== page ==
News Archive

UFS study on cell development in top international science journal
2008-09-16

A study from the University of the Free State (UFS) on how the change in the packaging of DNA with cell development influenced the expression of genes, will be published in this week’s early edition of the prestigious international, peer-reviewed science journal, the Proceeding of the National Academy of Sciences of the USA (PNAS).

The PNAS journal has an impact factor of 10, which means that studies published in the journal are, on average, referred to by ten other scientific studies in a two year period. The South African Journal of Science, by comparison, has an impact factor of 0.7.

The UFS study, funded by the Wellcome Trust and the National Research Foundation (NRF), looked at how the change in the packaging of DNA with cell development influenced the expression of genes. It is very relevant to research on stem cells, an area of medicine that studies the possible use of undifferentiated cells to replace damaged tissue.

Prof. Hugh Patterton, of the Department of Microbial, Biochemical and Food Biotechnology at the UFS, who led the study, said: "We are extremely proud of this study. It was conceived in South Africa, it was performed in South Africa, the data were analysed in South Africa, and it was published from South Africa."

When a gene is expressed, the information encoded in the gene is used to manufacture a specific protein. In eukaryotes, which include humans, there is approximately 1m of DNA, containing the genes, in every cell. This length of DNA has to fit into a cell nucleus with a diameter of only about 10 micrometer. In order to fit the DNA into such a small volume, eukaryotic cells wrap their DNA onto successive protein balls, termed nucleosomes. Strings of nucleosomes, resembling a bead of pearls, is folded into a helix to form a chromatin fiber. The study from the UFS investigated how the binding of a specific protein, termed a linker histone, that binds to the length of DNA between nucleosomes, influenced the formation of the chromatin fiber and also the activity of genes.

"We found that the linker histone bound to chromatin in yeast, which we use as a model eukaryote, under conditions where virtually all the genes in the organism were inactive. It was widely believed that the binding of the linker histone caused the inactivation of genes. We studied the relationship between the amount of linker histone bound in the vicinity of each gene and the expression of that gene for all the genes in yeast, using genomic techniques. We made the surprising discovery that even through the linker histone preferentially bound to genes under conditions where the genes were shut off, this inactivation of genes was not caused by the binding of the linker histone and folding of the chromatin,” said Prof. Patterton.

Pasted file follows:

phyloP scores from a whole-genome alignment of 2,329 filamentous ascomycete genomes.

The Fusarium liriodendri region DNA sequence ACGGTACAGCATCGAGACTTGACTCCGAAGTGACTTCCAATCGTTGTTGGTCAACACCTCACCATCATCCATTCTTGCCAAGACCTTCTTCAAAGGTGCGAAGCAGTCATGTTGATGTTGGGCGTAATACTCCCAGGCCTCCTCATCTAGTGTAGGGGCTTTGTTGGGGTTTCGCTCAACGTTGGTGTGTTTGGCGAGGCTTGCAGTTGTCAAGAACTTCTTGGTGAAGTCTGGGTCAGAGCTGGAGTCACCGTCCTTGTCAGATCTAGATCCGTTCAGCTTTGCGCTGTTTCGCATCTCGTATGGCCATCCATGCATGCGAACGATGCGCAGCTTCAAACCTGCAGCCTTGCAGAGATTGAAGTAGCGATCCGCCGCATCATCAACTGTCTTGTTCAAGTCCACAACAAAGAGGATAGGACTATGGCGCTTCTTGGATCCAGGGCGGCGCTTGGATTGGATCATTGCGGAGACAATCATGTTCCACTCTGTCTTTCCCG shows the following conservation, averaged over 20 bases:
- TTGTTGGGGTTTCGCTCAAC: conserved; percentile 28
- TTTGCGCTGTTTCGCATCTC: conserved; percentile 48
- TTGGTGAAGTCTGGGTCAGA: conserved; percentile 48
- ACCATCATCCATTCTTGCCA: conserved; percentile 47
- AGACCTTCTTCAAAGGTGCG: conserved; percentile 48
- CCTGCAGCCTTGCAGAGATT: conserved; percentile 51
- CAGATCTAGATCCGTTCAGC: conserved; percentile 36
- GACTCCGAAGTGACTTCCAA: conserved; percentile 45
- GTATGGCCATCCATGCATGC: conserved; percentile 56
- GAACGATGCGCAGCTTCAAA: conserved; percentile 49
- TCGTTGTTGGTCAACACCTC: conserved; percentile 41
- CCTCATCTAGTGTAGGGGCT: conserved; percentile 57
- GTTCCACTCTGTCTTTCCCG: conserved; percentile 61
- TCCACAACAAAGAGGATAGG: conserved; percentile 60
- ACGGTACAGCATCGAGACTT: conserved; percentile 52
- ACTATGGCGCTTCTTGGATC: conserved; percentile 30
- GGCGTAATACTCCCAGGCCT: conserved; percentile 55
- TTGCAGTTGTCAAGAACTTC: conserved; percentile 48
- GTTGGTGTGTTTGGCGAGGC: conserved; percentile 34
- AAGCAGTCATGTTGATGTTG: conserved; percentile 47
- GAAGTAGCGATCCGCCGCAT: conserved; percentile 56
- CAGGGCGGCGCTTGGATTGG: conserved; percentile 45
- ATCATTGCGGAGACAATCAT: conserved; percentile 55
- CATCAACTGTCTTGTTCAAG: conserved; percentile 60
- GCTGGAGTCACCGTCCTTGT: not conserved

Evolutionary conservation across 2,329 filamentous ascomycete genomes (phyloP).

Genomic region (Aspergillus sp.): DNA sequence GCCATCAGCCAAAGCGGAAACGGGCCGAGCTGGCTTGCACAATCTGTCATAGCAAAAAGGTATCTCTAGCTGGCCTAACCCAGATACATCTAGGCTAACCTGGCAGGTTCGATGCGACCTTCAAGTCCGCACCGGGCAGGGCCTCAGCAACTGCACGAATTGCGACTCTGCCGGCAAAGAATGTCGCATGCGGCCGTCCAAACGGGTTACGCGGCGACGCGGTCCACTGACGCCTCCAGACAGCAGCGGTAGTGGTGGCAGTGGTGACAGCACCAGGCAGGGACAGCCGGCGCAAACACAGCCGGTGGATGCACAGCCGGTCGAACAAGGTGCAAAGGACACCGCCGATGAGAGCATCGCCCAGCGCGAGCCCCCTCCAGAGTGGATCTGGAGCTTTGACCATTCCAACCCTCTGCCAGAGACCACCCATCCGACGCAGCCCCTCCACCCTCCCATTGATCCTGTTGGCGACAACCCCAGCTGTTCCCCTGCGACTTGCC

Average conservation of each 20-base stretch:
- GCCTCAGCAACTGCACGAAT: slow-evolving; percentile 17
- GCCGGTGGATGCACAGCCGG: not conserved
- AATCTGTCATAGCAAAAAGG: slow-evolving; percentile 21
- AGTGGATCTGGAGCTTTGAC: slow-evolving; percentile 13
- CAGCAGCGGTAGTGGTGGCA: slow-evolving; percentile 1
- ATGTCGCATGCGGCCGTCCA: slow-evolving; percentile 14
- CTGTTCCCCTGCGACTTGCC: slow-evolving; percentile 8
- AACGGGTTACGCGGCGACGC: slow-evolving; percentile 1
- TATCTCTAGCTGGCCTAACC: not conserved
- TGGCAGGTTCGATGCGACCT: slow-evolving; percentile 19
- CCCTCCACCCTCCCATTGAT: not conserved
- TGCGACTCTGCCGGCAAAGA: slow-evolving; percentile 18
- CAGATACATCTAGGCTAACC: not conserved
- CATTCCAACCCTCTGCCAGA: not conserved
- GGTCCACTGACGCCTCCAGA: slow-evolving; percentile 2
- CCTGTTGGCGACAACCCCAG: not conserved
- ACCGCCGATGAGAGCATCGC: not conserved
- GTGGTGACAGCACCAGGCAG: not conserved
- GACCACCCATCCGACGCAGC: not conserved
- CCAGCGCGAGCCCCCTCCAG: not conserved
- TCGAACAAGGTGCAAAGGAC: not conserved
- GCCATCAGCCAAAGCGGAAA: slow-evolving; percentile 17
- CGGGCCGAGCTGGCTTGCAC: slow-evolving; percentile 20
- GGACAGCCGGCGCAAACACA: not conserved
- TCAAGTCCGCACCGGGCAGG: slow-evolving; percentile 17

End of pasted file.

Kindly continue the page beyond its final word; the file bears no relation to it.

He said: “Instead our data strongly suggested that the observed anti-correlation was due to the movement of enzymes along the DNA molecule, involved in processing the information in genes for the eventual manufacture of proteins. This movement of enzymes displaced the linker histones from the DNA. This finding now requires a rethink on aspects of how packaging of DNA influences gene activity."

Prof. Patterton said that his research group, using the Facility for Genomics and Proteomics as well as the Bioinformatics Node at the UFS, was currently busy with follow-up studies to understand how other proteins in nucleosomes affected the activities of genes, as well as with projects to understand how chemicals found in red wine and in green tea extended lifespan. "We are certainly having a marvelous time trying to understand the fundamental mechanisms of life, and the UFS is an exciting place to be if one was interested in studying life at the level of molecules," he said.


Media Release
Issued by: Lacea Loader
Assistant Director: Media Liaison
Tel: 051 401 2584
Cell: 083 645 2454
E-mail: loaderl.stg@ufs.ac.za  
18 September 2008